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In August 2001, a cluster of MRSA skin infections was detected in a correctional facility. An investigation was conducted to determine its cause and to prevent further MRSA infections.
A 200-bed detention center.
A case was defined as a detainee with a skin lesion from which MRSA was cultured from July 24 through December 31, 2001. Case-patients were identified by review of laboratory culture results and by skin lesion screening through point-prevalence survey and admission examination. Controls were randomly selected from an alphabetized list of detainees.
Medical staff implemented measures to improve skin disease screening, personal hygiene, wound care, and antimicrobial therapy.
Sixteen cases were identified: 11, 5, and 0 in the preintervention, peri-intervention, and postintervention periods, respectively. Seven case-patients and 19 controls were included in the case-control study. On multivariable analysis, working as a dormitory orderly (OR, 9.8; CI95, 0.74-638; P= .10) and a stay of longer than 36 days (OR, 6.9; CI95, 0.65-128.2; P = .14) were the strongest predictors for MRSA skin infection. The preintervention, peri-intervention, and postintervention MRSA infection rates were 11.6, 8.8, and 0 per 10,000 detainee-days, respectively. The rate of MRSA skin infections declined significantly between both the preintervention and peri-intervention periods and the postintervention period (P < .01 for both comparisons).
MRSA skin disease can become an emergent problem in a correctional facility. Interventions targeted at skin disease screening, appropriate antimicrobial treatment, and hygiene may decrease the risk of acquiring MRSA infection in correctional facilities.
Although reports of methicillin-resistant Staphylococcus aureus (MRSA) infections without healthcare exposure are increasing, population-based data regarding nasal colonization are lacking. We assessed the prevalence of and risk factors for community-associated MRSA nasal carriage in patients of a rural outpatient clinic.
A cross-sectional population survey was conducted through random sample and stratification by community of residence. Recent healthcare exposure (ie, hospitalization, dialysis, or healthcare occupation) and other risk factors for MRSA carriage were assessed. Cultures of the nares were performed. Community-associated MRSA was defined as MRSA carriage without healthcare exposure.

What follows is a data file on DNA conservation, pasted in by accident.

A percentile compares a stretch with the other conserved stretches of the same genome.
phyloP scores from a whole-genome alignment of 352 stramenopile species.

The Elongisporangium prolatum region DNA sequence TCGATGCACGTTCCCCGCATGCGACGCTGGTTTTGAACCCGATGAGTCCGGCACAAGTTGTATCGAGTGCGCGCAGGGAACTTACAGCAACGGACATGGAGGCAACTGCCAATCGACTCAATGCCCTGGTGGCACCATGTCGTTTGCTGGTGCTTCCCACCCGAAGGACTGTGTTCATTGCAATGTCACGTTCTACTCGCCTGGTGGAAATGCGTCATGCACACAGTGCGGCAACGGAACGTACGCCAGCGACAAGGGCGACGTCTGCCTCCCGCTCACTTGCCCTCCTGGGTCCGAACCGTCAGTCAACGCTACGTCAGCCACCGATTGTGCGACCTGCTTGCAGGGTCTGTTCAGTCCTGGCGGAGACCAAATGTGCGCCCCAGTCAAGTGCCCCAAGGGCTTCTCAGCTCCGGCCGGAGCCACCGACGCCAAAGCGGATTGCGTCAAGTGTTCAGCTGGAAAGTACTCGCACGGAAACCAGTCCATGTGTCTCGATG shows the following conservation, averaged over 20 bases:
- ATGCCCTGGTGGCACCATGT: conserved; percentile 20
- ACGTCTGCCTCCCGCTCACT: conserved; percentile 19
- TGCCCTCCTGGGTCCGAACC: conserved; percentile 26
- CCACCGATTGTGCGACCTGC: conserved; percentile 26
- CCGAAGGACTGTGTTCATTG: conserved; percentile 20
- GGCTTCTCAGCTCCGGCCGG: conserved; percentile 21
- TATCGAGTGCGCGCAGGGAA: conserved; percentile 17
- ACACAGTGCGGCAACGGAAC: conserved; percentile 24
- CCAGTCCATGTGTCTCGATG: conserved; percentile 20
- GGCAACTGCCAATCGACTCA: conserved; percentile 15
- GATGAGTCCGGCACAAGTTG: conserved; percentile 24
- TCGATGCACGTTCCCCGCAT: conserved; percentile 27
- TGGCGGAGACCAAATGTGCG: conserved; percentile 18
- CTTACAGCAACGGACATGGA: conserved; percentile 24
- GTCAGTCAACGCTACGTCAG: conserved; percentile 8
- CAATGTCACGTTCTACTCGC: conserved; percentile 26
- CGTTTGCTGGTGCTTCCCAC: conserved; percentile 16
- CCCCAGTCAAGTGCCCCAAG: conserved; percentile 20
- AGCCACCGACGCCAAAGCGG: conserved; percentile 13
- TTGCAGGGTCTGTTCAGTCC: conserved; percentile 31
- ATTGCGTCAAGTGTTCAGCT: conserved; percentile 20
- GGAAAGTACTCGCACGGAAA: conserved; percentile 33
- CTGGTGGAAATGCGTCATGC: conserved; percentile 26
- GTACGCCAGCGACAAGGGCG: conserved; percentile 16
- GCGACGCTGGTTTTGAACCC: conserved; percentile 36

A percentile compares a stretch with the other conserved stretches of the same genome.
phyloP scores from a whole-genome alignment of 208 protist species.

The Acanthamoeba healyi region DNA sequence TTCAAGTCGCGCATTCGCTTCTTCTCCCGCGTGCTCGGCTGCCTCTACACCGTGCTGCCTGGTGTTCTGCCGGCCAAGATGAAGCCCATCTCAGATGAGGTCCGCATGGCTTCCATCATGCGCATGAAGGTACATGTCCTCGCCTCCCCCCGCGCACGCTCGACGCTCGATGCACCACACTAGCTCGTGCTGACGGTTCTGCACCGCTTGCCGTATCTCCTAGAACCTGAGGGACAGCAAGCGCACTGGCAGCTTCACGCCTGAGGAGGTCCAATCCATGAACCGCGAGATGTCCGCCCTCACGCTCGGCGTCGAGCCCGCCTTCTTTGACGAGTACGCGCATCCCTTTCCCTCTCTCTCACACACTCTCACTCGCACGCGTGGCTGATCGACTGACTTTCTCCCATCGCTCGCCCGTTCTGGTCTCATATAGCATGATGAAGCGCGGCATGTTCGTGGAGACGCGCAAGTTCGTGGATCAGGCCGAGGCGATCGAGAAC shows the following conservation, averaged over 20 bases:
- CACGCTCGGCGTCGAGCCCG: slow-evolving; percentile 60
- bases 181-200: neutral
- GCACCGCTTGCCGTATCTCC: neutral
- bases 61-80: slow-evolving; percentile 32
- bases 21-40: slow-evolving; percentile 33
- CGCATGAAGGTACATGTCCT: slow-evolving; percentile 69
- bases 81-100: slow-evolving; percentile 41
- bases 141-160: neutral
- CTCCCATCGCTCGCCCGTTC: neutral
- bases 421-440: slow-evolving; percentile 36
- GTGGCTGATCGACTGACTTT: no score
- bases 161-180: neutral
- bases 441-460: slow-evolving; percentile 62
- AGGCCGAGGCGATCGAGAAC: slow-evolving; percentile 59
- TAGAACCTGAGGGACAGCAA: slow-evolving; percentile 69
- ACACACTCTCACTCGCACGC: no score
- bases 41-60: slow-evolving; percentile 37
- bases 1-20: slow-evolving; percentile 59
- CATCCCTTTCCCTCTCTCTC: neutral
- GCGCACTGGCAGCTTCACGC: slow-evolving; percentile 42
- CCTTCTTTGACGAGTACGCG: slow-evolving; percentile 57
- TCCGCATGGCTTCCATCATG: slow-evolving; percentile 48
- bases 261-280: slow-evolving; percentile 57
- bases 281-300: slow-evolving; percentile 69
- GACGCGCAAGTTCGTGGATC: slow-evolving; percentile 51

A predominantly American Indian community in Washington.
Those receiving healthcare from an Indian Health Service clinic.
Of 1,311 individuals identified for study, 475 (36%) participated. Unsatisfactory culture specimens resulted in exclusion of 6 participants. In all, 128 (27.3%) of 469 participants had S. aureus. Nine (1.9%) of 469 had MRSA carriage; of these, 5 had community-associated MRSA (5 of 469; overall community-associated MRSA carriage rate, 1.1%). MRSA carriage was associated with antimicrobial use in the previous year (risk ratio [RR], 7.2; P = .04) and residence in a household of more than 7 individuals (RR, 4.5; P= .03). Pulsed-field gel electrophoresis indicated that 5 (55%) of 9 MRSA carriage isolates were closely related, including 3 (60%) of 5 that were community associated.
Prevalence of community-associated MRSA colonization was approximately 1% in this rural, American Indian population. Community-associated MRSA colonization was associated with recent antimicrobial use and larger household.